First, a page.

She says she supports the initiative of Manitoba MP Steven Fletcher, a quadriplegic who introduced two private member’s bills allowing doctor-assisted death under certain circumstances. She would like to see a free vote on the issue if it gets that far, and has written letters to Prime Minister Stephen Harper, and federal and provincial health ministers among others. “Since I’m sort of trapped in the situation I’m trapped in, and I cannot have freedom to choose, I decided the best thing was to start kicking up a fuss.”

In return, politicians have offered her “bromides about palliative care.” Obviously palliation should be available for those who need and want it, but if heavy pain medication turns you into a drugged zombie, she said, “What’s the point of that?”

Her son and daughter-in-law have made peace with her decision to end her life at a time of her choosing, should that become an option. “Their attitude to me is ‘we’ll miss you, Mum’, but they are unselfish enough to put their own emotional pain after what I want.”

Meantime, she makes the best of life at her retirement home, although “I’m not a bingo person.” She shares her extensive music collection with like-minded individuals. “My attitude is, sure, as long as I can still make a contribution, and be of some use and reasonably enjoy myself I want to go on living,” she says. “I’ve had to give up so much already. If I have to give up much more, I don’t want to go on.” That time has yet to arrive, she says. “Fortunately, there’s still music and there’s still books.”

Ilse Verwey at 85 and living in a Toronto retirement residence was a competitor in tennis, swimming and table tennis in the Canada Amateur Senior Games of Ontario for over 20 years. She has a remarkable level of fitness and health considering she and her family endured more than three years of harsh treatment and deprivation in a series of civilian prison camps on the island of Java, where they lived during the Second World War, after the Japanese invaded the Dutch East Indies. Verwey is a retired registered nurse, with 46 years of experience in Toronto hospitals. She trained in Australia and Canada. She travelled to the Netherlands regularly to visit her aging parents, and returned to support her ailing 88-year-father when he expressed the wish to end his life. She put her thoughts on end-of-life care in an email to Maclean’s:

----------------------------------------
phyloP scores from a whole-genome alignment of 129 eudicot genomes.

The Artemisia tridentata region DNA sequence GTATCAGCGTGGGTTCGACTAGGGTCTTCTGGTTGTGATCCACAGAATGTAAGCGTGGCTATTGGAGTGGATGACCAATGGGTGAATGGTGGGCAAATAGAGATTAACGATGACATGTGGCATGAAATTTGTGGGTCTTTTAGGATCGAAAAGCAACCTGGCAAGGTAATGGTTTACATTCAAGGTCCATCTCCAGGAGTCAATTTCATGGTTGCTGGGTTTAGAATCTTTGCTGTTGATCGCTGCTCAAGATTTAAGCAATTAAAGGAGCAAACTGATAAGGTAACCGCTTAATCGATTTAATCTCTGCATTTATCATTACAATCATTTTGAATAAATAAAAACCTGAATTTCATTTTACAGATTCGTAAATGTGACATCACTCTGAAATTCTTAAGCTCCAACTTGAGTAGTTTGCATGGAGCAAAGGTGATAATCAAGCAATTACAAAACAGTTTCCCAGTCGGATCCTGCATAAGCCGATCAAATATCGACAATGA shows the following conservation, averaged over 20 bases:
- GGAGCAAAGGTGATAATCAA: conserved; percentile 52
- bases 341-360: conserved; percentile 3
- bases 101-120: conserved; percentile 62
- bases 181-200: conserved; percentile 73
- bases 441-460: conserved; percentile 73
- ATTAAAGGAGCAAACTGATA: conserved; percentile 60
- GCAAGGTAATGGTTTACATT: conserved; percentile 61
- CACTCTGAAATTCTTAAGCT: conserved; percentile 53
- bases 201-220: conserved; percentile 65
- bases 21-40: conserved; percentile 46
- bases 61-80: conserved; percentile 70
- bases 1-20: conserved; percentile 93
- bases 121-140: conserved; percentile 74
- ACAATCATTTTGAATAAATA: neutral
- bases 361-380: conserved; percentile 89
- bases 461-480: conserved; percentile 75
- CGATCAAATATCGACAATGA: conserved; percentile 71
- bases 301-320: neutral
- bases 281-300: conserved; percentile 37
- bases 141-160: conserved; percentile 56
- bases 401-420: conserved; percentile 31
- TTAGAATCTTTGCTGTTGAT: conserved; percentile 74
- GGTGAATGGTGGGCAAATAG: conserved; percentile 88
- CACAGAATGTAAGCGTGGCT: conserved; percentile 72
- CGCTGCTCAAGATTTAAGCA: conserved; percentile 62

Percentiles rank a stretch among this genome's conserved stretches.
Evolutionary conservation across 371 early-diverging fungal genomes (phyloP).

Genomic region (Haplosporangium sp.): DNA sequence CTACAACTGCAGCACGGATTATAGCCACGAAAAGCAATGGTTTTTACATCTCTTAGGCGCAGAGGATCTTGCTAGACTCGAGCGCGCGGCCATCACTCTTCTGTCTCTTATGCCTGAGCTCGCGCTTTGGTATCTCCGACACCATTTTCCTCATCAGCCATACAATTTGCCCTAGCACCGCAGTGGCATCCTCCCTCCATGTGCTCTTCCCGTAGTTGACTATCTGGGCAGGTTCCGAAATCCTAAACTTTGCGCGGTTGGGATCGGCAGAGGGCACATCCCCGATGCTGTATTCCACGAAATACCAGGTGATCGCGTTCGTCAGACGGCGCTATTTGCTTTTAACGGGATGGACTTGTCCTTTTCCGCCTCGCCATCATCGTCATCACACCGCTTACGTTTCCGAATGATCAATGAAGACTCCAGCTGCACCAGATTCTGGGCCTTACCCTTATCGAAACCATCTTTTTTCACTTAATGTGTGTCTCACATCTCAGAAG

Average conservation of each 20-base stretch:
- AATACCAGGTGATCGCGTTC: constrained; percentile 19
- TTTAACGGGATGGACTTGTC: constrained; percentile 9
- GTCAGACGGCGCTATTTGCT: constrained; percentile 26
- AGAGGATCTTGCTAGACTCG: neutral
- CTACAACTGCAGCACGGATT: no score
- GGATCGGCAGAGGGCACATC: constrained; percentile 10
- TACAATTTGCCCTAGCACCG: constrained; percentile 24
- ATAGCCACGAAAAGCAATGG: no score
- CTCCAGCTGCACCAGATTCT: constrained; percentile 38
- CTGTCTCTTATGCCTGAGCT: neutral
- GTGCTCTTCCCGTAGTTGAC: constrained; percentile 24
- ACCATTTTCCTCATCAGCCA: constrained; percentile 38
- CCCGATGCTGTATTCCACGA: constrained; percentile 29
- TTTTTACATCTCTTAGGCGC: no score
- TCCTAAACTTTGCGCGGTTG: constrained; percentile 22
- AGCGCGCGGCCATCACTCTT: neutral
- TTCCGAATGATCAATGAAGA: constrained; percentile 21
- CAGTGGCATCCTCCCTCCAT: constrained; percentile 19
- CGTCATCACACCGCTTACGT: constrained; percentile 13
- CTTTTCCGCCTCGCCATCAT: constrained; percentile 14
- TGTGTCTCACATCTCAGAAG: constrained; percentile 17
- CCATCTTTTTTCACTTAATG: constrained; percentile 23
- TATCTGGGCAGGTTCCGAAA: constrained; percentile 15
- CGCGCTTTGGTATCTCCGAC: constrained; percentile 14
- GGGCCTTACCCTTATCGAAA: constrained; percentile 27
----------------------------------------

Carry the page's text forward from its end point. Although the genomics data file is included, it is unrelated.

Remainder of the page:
I think in the early 1980’s, when I was told by my father that he had made arrangements with his family physician, that—when the new euthanasia law was accepted—he wanted to be able to die with dignity when ready.

It was a heart-wrenching experience when he asked me to come and take him out of hospital to his retirement residence, a decision opposed by some in the family including my brother and sister who were in Australia. I was with him in the home for ten days. He was completely at peace with his decision.

When the doctor came to help him to go to sleep, he was the second person in Holland [to die under legalized euthanasia]. It was a completely peaceful event done by an intravenous injection.

It is my fervent hope that the Supreme Court of Canada will soon accept, with human understanding, the wishes of the terminal individual (who has to be of sound mind) and not be swayed by political grandstanding or religious doctrine to pass legislation. It would help public perception to replace harsh words like suicide and palliative care with more gentle ones like alternative care and physician-assisted dying with dignity.

Physicians and registered nurses should not be condemned for administering palliative medication as ordered in hospitals and home care when medical technology has failed to provide a quality of life.

The Supreme Court of Canada, which decided against legalizing assisted suicide two decades ago, is set to revisit the issue in a hearing likely to be held this fall. Back then, a narrow majority of judges voted to uphold the ban in the heart-wrenching case of Sue Rodriguez—in the final months of her battle with ALS. “If I cannot give consent to my own death,” she had asked, “then whose body is this? Who owns my life?” It’s a question that haunts us still, one politicians, doctors and the public must come to terms with.

Here is Betty Maryon’s letter, in full:

Two views end of life-1

Two views end of life-2